We are excited about the next open enrollment period. We know that our entire healthcare industry is moving towards value-based payment programs that require ownership of patients to a degree that we have not had to deal with before. BPCI-A is a great way to ‘dip your toe in the water’ and push to get your program moving in a more comprehensive care direction. The initial enrollment will provide you with historical utilization data to allow for a good understanding of the risk (either positive or negative) for your patients that would fall into the CV bundles. There is no long-term obligation with the initial enrollment. Once you have had an opportunity to review your risk, you then decide which bundles you want to commit to and move forward within the program. I encourage you all to start with getting your data to understand your opportunity, and begin to think about what is needed to be successful. Many of you may already find that you will be successful and with a few tweaks of your care team and clinical model, your long-term success will be ensured. We will be providing you with up-to-date information throughout the open enrollment period. Make sure you don’t miss this important opportunity.
Learn more about the next open enrollment period at medaxiom.com/bpci-advanced and join us at our upcoming webinars:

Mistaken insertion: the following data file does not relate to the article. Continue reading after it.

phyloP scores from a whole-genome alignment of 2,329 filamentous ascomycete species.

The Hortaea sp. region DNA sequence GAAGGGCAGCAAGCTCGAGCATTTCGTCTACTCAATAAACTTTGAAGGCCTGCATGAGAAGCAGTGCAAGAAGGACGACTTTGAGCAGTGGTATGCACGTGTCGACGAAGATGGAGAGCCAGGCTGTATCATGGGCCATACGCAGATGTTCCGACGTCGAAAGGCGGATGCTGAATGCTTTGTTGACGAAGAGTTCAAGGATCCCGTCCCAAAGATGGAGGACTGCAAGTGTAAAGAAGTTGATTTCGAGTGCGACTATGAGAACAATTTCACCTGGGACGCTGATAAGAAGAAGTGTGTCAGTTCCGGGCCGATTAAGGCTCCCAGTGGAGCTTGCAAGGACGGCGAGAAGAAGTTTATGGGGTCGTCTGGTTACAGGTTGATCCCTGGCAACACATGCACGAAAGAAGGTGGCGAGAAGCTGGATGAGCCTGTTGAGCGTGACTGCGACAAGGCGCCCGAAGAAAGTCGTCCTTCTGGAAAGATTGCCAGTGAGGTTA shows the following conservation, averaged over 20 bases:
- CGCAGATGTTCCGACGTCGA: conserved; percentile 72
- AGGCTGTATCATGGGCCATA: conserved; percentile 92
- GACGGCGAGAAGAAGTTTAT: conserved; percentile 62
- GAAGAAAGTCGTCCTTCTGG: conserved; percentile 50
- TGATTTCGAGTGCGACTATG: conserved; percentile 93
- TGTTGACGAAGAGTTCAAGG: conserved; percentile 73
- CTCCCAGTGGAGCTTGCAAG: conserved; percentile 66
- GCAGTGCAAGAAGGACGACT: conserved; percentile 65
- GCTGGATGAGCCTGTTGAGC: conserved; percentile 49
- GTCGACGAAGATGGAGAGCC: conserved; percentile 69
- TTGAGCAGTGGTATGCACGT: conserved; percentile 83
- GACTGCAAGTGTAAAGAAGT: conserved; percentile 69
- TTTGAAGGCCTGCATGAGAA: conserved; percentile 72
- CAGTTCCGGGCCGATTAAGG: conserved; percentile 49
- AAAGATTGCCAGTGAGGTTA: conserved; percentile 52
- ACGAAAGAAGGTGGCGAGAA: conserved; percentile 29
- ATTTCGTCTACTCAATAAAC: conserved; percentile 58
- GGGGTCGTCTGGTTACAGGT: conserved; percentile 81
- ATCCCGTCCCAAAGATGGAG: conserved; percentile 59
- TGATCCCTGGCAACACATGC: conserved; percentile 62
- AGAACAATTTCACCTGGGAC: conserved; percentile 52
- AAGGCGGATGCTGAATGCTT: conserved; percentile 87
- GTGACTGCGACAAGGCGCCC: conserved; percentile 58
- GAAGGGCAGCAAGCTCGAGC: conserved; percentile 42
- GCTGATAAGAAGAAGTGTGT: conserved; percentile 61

BPCI Advanced Open Enrollment: What you need to know
Tuesday, April 30, 2019, 1:00 pm
BPCI Advanced: What's New for Cohort 2?
Wednesday, May 8, 2019, 1:00 pm
BPCI Advanced: Insights and Lessons Learned from Cohort 1 CV Participants
Wednesday, May 22, 2019, 1:00 pm
Illustration: Lee Sauer
About the Author
Ginger Biesbrock, PA-C, MPH, MPAS, AACC, is Senior Vice President, MedAxiom Consulting. She is a respected executive, provider and teacher with 20+ years of experience in the health care industry with a concentration in clinical care and operations. Before joining MedAxiom Consulting, Ginger was Director of Operations at West Michigan Heart, a 39 Physician practice with 24 mid-level provider. At West Michigan Heart, Ginger oversaw all operations for ambulatory services, tertiary care and rural health practices. Prior to that Ginger was the COO of the Cardiovascular Group at Centra-Health.
Her areas of consulting expertise include APP Utilization, Care Team Optimization and Transitions of Care.
To contact, email: firstname.lastname@example.org